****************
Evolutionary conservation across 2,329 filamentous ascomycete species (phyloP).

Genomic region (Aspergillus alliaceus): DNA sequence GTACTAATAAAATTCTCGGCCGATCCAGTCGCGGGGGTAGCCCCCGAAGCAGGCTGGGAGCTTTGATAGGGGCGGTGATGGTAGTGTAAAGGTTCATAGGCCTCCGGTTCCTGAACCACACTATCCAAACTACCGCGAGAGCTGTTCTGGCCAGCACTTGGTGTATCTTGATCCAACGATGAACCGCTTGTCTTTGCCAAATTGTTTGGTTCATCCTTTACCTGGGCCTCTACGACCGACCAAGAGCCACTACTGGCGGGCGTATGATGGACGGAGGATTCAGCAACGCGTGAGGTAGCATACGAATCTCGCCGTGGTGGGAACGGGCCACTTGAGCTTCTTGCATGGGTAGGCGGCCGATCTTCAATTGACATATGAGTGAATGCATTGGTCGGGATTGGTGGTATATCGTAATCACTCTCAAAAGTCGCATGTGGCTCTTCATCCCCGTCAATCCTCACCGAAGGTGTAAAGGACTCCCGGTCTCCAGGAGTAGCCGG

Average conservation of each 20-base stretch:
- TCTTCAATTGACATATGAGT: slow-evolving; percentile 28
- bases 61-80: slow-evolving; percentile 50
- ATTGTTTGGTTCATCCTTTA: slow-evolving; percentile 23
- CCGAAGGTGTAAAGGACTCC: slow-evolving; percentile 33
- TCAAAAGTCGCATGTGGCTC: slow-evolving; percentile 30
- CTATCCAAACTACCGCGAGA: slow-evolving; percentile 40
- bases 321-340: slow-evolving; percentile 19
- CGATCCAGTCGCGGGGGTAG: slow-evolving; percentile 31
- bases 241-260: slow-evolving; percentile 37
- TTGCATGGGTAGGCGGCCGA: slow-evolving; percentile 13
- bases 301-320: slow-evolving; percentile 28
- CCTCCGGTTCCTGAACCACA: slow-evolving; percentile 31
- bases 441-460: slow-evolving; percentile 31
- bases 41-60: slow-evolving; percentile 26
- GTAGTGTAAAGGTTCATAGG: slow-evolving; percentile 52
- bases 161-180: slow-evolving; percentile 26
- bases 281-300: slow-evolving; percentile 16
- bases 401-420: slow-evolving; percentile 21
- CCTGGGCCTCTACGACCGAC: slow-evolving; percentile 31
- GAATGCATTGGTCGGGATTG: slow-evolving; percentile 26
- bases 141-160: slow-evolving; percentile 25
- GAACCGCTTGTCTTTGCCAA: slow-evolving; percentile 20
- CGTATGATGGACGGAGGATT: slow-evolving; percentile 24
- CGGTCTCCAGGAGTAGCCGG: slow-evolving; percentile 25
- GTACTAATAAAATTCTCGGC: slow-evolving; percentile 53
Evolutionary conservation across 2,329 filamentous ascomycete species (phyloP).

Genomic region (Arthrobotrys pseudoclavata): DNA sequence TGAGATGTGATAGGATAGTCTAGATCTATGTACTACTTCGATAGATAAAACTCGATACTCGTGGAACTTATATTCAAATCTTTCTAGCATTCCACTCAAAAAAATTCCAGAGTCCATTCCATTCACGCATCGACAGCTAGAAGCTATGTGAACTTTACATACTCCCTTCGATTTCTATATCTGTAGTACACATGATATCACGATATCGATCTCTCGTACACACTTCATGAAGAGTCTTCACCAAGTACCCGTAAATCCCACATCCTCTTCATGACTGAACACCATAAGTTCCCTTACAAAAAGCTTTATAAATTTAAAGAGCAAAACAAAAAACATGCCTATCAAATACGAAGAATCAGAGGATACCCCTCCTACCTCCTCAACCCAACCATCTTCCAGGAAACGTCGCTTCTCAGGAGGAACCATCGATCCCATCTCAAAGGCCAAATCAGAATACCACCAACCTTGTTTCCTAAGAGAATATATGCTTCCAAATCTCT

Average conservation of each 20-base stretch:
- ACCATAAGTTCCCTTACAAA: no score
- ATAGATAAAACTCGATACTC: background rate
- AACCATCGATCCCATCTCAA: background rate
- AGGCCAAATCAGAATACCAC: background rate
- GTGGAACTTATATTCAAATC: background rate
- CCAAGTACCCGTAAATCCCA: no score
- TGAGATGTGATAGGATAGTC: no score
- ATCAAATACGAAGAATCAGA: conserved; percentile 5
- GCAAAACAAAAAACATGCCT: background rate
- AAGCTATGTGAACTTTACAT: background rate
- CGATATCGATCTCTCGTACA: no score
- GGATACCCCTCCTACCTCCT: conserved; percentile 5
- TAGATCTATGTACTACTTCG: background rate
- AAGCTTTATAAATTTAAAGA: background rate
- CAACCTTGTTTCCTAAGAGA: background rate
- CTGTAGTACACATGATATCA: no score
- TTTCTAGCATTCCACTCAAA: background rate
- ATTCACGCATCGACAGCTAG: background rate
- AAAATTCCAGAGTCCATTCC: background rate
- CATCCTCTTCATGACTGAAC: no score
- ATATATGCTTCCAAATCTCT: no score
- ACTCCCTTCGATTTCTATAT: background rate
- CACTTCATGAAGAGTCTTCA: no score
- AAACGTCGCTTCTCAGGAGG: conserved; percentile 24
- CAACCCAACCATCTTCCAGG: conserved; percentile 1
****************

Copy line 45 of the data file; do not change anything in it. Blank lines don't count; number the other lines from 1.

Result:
- AAGCTTTATAAATTTAAAGA: background rate